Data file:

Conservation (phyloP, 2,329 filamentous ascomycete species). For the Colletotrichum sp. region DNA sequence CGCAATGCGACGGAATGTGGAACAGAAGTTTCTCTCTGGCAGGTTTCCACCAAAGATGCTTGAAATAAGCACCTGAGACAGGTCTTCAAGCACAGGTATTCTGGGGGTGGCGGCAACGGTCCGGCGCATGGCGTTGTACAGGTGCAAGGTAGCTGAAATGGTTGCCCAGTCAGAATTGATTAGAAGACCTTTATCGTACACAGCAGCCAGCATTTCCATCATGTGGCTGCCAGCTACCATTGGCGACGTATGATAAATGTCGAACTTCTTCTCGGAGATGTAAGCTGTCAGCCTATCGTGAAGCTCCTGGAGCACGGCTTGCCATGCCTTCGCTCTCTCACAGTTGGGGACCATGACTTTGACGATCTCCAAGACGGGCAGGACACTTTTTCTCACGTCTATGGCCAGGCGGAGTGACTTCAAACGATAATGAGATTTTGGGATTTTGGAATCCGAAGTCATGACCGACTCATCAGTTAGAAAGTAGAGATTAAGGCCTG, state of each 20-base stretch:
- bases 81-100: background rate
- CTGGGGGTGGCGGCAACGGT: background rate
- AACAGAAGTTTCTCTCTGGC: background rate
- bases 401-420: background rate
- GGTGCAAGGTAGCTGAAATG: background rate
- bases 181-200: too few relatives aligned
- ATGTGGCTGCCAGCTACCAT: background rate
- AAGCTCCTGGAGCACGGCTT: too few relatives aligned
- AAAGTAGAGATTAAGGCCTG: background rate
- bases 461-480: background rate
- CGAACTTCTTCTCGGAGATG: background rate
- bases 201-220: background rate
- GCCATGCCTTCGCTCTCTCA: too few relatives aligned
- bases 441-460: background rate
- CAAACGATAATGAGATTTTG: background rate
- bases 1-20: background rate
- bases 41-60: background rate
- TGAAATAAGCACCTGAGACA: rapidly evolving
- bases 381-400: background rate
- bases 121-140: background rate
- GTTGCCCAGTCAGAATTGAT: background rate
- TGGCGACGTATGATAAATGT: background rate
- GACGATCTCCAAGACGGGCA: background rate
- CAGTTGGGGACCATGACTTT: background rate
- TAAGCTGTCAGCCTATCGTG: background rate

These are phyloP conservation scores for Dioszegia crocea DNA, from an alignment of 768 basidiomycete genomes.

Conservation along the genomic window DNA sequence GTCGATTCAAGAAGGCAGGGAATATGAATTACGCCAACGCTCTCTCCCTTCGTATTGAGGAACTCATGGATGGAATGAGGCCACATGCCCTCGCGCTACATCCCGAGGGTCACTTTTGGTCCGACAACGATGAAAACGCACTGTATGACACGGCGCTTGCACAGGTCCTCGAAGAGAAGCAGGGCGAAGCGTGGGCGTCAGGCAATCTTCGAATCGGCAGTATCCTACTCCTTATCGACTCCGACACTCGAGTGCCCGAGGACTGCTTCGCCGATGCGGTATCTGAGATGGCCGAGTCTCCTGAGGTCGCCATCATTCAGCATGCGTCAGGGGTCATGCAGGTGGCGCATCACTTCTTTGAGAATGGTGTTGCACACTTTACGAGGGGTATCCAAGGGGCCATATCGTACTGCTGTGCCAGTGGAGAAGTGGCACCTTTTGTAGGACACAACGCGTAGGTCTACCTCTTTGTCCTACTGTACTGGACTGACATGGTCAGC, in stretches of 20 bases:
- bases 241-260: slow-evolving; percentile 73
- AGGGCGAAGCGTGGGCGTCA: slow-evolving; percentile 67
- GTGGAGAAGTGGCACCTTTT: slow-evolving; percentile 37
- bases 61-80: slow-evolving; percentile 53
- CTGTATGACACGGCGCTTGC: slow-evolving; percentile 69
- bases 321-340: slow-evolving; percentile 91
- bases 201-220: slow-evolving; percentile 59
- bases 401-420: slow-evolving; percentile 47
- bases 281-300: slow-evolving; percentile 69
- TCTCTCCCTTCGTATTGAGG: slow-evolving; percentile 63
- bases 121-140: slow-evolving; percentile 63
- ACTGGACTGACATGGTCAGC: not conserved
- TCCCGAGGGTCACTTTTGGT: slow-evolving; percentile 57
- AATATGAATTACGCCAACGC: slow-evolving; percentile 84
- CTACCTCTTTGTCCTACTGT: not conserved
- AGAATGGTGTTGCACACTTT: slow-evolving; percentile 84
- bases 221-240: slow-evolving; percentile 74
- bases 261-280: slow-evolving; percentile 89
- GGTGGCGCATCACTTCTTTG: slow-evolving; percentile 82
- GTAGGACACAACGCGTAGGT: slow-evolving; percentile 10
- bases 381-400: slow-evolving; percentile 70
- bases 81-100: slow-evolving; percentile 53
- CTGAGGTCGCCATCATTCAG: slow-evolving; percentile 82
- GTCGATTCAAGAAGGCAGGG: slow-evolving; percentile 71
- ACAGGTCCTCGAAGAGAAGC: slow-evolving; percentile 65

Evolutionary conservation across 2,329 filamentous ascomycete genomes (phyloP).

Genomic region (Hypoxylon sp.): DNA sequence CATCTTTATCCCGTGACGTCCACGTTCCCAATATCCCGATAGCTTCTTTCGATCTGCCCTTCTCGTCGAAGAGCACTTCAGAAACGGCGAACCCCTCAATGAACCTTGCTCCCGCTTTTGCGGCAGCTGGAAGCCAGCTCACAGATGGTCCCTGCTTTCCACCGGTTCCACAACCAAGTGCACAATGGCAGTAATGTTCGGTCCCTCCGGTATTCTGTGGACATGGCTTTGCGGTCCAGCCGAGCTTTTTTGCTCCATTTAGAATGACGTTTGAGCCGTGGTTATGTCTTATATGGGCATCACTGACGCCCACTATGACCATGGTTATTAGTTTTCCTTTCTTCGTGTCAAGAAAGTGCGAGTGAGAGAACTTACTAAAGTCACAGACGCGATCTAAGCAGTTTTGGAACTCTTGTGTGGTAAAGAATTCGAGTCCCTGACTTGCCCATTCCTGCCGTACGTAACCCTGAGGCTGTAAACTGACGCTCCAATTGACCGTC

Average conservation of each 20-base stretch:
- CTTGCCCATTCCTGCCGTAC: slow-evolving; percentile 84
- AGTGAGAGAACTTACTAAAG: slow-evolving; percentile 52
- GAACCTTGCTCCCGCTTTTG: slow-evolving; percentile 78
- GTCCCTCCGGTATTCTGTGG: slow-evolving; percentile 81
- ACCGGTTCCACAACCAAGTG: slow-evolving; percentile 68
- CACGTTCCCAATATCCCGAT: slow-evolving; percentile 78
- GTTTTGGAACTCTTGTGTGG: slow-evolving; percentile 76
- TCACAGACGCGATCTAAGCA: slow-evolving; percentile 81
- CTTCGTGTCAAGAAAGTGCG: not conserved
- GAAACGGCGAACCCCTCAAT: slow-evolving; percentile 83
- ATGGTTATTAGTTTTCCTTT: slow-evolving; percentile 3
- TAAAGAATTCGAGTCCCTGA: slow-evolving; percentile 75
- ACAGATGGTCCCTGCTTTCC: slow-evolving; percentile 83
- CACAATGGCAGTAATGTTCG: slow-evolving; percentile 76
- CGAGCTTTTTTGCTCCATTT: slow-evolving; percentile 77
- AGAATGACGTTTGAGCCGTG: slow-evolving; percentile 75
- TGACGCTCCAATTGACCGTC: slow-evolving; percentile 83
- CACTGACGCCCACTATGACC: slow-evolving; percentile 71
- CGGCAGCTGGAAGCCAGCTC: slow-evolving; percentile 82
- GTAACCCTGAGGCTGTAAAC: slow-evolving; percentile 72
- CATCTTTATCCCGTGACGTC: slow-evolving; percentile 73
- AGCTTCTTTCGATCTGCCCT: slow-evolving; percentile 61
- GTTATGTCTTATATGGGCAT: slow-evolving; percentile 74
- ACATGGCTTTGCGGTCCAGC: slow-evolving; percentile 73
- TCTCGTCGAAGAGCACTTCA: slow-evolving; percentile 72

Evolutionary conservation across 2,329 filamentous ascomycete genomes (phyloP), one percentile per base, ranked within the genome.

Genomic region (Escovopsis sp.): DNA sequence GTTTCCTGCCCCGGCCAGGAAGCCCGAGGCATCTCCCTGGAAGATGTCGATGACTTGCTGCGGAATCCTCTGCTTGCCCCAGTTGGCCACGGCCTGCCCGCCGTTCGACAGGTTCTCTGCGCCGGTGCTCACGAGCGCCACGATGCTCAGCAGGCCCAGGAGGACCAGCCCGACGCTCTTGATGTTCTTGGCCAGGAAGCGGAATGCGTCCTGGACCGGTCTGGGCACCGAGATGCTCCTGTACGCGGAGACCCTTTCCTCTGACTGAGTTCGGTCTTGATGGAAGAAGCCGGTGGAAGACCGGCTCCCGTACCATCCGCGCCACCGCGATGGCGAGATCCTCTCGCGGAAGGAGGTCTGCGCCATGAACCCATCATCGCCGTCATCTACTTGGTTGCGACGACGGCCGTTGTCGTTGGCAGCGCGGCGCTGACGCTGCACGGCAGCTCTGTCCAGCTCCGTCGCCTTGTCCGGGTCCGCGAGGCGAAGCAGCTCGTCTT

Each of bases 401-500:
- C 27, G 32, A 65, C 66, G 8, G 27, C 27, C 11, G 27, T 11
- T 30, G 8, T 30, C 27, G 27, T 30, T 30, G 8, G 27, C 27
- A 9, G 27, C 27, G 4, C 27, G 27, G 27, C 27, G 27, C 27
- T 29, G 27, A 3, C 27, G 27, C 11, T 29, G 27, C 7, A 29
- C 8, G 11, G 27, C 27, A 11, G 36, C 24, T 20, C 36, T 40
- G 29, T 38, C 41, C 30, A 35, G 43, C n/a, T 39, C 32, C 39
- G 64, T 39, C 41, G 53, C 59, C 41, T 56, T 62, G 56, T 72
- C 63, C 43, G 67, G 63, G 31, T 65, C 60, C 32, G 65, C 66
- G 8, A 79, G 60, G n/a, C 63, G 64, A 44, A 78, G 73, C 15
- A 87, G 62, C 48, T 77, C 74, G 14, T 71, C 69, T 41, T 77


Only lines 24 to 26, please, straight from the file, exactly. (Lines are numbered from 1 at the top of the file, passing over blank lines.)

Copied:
- GACGATCTCCAAGACGGGCA: background rate
- CAGTTGGGGACCATGACTTT: background rate
- TAAGCTGTCAGCCTATCGTG: background rate